Only 53%-58% of Americans Say President Must Follow a Supreme Court Ruling, [Large Minority (38%) Says President Can Ignore the Supreme Court Under Some Conditions], Three-Fourths Reject Presidential Signing Statements as Replacement for Veto, New Annenberg Public Policy Center Survey Shows
Contrary to what they have been taught in civics books, over one-third, 38 percent, of American adults thinks it is okay for the president to ignore a Supreme Court ruling if the president believes the ruling will prevent him from protecting the country against terrorist attacks, according to a recent national survey conducted for the University of Pennsylvania’s Annenberg Public Policy Center (APPC) that polled 1,002 members of the American public from August 3 to August 16, 2006.
The results of the new survey will be released by University of Pennsylvania professor and APPC director Kathleen Hall Jamieson, Thursday August 31 at a 10:15 A.M. panel on separation of powers at the annual convention of the American Political Science Association in Philadelphia.
“The big surprise in the survey,” said Jamieson, “is the minimal level of support for the notion that in a clash between the president and the Supreme Court, the president should accede to the Court.” Only fifty eight percent (58%) believes that if the president disagrees with a Supreme Court ruling, he should follow the Supreme Court’s ruling rather than do what he thinks is in the country’s best interest. A bare majority (53%) holds that a president must follow a Supreme Court ruling regardless of circumstances and even if he believes that the ruling will prevent him from protecting the country from terrorist attack.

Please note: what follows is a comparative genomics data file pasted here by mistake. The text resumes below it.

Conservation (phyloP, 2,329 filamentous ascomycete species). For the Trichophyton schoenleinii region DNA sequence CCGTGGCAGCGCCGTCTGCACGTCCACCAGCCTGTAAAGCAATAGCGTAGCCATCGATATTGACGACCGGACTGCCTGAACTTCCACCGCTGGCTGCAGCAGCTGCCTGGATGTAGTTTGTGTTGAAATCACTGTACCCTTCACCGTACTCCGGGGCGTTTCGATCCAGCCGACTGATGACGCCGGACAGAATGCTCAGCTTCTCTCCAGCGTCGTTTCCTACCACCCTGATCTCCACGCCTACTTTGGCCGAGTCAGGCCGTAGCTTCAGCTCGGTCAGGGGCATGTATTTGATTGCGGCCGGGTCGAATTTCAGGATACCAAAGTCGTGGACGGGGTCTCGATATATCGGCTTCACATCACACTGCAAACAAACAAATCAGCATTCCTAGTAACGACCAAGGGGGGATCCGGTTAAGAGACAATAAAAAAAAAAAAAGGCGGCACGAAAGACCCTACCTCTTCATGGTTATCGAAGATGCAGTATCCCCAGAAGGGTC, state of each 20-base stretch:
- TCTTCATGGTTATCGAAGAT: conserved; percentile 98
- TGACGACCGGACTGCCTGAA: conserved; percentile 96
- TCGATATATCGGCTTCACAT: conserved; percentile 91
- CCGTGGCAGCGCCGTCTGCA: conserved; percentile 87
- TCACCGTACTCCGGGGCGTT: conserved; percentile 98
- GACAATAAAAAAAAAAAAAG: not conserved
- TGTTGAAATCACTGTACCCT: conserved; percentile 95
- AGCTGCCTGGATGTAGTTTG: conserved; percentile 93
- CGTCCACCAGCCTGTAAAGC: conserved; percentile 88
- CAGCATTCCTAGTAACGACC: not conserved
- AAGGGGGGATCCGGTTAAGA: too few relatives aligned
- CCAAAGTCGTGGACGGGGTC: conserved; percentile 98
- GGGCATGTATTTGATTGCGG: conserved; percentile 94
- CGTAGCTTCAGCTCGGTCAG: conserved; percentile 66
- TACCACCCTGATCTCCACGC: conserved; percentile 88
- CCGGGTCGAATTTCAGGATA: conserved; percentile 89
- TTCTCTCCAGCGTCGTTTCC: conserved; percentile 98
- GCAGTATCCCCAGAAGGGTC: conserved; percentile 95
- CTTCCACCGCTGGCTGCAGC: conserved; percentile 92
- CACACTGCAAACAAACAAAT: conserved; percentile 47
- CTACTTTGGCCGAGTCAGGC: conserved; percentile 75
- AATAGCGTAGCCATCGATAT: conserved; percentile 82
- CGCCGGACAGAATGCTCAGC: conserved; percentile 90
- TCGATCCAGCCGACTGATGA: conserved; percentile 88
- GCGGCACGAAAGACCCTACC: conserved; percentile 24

“From President Truman to President George W. Bush, presidents have done what the Court required,” said Jamieson. “When the Court ruled against his position in the steel seizure case, President Truman did as the Court instructed; so did President Eisenhower when he sent the paratroopers to integrate the Little Rock schools, President Nixon in turning over the tapes in the middle of the Watergate investigations, and President George W. Bush in response to the ruling in Hamdan v. Rumsfeld. A surprisingly large part of the public doesn’t think a president needs to do so if he thinks the ruling is not in the country’s best interests or if abiding by the court’s ruling would put the country at risk from terrorist attack. “